In building a defense for your DUI case, one of the first details that your attorney will likely review is the reasoning by the police for stopping your car. Police officers do not have the right to randomly pull over drivers. A reasonable suspicion or probable cause has to exist.
What Constitutes Probable Cause?
Probable cause is basically the idea that a police officer has enough information or credible suspicion that a crime has been committed. In DUI cases, officers routinely cite the erratic driving of the accused as the reason for the stop. However, there are other actions that could lead to an officer pulling you over.
For instance, if an officer noticed you breaking a traffic law, such as running a red light, pulling you over would be considered probable cause. Once stopped, your behavior could give away the fact that you are intoxicated. Actions, such as slurring or excessive fumbling, could be signs of intoxication and if the officer notices, he or she has the right to further question whether or not you are intoxicated.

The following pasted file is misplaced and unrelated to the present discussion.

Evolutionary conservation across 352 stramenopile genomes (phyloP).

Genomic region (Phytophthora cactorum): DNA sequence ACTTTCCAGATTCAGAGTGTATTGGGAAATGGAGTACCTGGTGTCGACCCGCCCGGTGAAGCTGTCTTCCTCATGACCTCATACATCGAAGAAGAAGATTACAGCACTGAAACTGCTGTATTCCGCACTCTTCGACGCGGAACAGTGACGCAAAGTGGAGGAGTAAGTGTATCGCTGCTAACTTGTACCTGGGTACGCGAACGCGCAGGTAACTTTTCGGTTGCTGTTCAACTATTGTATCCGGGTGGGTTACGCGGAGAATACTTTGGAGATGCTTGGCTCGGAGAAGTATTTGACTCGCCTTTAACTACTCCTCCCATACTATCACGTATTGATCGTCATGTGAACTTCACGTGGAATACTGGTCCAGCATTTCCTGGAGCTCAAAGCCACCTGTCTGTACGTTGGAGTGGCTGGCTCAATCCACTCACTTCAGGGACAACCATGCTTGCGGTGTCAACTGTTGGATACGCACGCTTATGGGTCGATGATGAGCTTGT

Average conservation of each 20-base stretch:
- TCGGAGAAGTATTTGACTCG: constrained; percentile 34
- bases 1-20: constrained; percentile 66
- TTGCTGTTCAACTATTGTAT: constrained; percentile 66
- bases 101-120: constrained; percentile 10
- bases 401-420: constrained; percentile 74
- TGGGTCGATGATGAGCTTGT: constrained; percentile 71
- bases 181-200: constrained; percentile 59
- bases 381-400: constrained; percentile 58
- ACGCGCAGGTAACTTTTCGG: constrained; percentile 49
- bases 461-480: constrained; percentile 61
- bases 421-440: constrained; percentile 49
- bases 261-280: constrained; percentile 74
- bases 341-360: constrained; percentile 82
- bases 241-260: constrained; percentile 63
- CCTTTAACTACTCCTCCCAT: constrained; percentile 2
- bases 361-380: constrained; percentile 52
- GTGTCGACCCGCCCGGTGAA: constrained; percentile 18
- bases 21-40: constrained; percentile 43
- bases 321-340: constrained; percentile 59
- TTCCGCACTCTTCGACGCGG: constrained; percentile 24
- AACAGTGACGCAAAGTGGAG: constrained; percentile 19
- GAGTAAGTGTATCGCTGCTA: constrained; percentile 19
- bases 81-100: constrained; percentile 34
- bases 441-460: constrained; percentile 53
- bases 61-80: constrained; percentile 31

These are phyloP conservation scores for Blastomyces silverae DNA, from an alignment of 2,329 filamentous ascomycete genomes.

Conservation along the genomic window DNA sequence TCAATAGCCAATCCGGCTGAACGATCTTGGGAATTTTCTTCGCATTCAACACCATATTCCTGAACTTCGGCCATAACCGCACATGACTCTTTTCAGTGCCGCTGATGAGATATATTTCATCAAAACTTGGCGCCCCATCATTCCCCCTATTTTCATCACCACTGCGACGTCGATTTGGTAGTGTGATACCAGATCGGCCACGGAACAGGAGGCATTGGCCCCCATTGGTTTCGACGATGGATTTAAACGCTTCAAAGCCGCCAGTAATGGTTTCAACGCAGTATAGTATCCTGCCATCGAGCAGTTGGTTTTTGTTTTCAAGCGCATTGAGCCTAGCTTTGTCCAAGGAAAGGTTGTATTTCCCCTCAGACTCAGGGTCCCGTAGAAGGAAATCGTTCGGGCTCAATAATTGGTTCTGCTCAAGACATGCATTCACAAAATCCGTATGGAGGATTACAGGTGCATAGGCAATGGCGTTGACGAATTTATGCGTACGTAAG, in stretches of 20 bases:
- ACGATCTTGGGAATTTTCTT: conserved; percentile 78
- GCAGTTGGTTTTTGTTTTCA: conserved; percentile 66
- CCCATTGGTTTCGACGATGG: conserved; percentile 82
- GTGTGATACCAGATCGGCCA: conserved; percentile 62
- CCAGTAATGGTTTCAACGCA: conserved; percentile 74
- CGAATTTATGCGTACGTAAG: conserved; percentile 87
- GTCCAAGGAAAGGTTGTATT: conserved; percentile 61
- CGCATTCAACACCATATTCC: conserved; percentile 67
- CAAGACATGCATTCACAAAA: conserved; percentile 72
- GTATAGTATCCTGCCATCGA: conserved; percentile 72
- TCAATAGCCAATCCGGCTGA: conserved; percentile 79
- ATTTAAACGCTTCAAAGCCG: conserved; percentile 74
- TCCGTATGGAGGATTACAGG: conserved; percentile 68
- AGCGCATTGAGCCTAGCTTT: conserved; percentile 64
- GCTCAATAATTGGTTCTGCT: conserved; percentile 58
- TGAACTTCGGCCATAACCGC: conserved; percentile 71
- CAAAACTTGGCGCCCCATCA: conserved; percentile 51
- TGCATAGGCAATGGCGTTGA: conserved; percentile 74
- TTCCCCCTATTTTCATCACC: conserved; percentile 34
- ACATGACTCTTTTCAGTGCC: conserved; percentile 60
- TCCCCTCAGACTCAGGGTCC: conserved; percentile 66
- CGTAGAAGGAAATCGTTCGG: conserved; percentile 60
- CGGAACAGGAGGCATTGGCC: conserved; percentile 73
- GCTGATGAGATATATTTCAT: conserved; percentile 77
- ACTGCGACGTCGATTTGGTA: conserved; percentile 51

An officer could also take action if you were involved in an accident. While interviewing you and the other driver, the officer will make note of your behavior and whether or not you were impaired.
What If the Officer Did Not Have Probable Cause?
If a police officer did not have probable cause, the stop would be considered unconstitutional. In other words, the officer did not have a right to stop your car and his or her subsequent actions could be seen as illegal. As a result, any evidence that was collected by the officer would likely be considered inadmissible.
If the evidence is ruled inadmissible by the court, the prosecutor would need to present other evidence that proves your guilt. If there is none, it is likely that you will not face charges for the DUI.
Proving that the stop was illegal could be as simple as reviewing the police report about the incident. The officer's report has to include information that states why he or she suspected you were under the influence. If it is not included or the reasoning of the officer was not sound, your attorney could ask for a dismissal.
Even if the traffic stop is deemed to be lawful, there are many other ways you can fight a DUI charge. Talk to a DUI attorney like Robert A Murray about the facts of your case to explore your legal options.